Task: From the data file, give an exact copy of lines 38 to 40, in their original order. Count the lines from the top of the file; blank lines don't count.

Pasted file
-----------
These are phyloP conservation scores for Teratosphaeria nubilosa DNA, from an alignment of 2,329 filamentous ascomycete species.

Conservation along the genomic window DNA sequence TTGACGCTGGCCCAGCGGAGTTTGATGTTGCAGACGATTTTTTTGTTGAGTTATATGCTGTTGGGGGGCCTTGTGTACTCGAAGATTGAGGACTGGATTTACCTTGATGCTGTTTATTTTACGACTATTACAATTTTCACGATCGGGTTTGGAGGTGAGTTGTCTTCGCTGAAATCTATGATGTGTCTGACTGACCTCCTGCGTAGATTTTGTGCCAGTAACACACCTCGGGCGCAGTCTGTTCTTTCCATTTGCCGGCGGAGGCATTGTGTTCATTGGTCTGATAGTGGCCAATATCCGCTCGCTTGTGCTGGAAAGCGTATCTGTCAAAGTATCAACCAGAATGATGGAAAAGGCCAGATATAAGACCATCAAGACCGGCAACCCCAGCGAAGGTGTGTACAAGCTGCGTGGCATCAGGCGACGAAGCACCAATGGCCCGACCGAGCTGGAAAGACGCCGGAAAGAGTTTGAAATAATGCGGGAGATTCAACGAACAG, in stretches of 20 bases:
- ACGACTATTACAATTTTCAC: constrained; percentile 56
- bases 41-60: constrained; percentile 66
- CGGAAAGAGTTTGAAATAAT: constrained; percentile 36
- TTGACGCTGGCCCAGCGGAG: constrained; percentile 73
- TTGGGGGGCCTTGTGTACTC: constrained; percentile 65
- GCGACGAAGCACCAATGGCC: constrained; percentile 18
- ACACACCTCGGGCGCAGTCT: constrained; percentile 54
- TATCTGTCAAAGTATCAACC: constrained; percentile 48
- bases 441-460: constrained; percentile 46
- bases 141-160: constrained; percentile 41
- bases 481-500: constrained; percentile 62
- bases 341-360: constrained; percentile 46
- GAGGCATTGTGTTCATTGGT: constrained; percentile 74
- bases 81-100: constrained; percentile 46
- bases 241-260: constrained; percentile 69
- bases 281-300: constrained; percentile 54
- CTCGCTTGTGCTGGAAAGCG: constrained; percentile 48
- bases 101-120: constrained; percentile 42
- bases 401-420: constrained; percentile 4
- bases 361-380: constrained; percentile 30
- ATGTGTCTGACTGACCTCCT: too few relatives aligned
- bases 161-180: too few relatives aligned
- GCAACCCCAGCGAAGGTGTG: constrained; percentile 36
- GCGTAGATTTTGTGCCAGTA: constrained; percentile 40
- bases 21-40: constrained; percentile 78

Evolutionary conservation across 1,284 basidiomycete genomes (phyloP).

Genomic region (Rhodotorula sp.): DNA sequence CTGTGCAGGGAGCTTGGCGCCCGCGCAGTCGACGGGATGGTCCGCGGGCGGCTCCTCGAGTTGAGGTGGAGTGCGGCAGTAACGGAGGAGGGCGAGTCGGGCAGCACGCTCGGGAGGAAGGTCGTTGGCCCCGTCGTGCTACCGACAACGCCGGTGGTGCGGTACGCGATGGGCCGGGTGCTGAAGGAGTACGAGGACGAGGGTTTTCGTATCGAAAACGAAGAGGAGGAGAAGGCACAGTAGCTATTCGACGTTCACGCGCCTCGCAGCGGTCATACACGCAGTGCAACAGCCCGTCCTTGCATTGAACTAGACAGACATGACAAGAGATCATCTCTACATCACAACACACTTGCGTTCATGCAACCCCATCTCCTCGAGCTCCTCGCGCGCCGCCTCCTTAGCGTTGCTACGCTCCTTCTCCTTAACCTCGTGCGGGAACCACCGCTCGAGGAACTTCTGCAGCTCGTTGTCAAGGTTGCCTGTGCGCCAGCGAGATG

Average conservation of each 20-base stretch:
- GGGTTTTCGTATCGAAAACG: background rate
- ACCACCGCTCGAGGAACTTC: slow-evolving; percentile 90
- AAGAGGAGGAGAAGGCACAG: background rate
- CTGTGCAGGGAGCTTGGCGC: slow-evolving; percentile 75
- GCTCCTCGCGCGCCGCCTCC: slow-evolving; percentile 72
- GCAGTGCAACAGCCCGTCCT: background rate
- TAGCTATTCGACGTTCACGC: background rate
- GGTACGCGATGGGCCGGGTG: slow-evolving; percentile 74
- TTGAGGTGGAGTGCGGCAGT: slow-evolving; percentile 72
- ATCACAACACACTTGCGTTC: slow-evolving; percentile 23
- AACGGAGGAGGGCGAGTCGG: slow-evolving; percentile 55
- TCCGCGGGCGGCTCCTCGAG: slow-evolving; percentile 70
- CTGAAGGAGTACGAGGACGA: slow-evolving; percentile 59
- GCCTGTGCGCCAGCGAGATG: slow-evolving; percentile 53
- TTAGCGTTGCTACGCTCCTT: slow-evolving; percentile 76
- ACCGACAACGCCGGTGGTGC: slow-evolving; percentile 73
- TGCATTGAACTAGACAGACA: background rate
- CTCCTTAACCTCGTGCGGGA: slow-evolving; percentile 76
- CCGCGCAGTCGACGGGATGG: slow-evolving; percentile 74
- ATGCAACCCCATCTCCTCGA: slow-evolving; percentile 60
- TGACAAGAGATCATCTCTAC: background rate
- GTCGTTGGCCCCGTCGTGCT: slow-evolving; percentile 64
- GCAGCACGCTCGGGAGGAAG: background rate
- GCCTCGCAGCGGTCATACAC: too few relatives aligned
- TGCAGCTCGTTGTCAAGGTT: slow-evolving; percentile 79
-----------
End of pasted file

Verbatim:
- GGTACGCGATGGGCCGGGTG: slow-evolving; percentile 74
- TTGAGGTGGAGTGCGGCAGT: slow-evolving; percentile 72
- ATCACAACACACTTGCGTTC: slow-evolving; percentile 23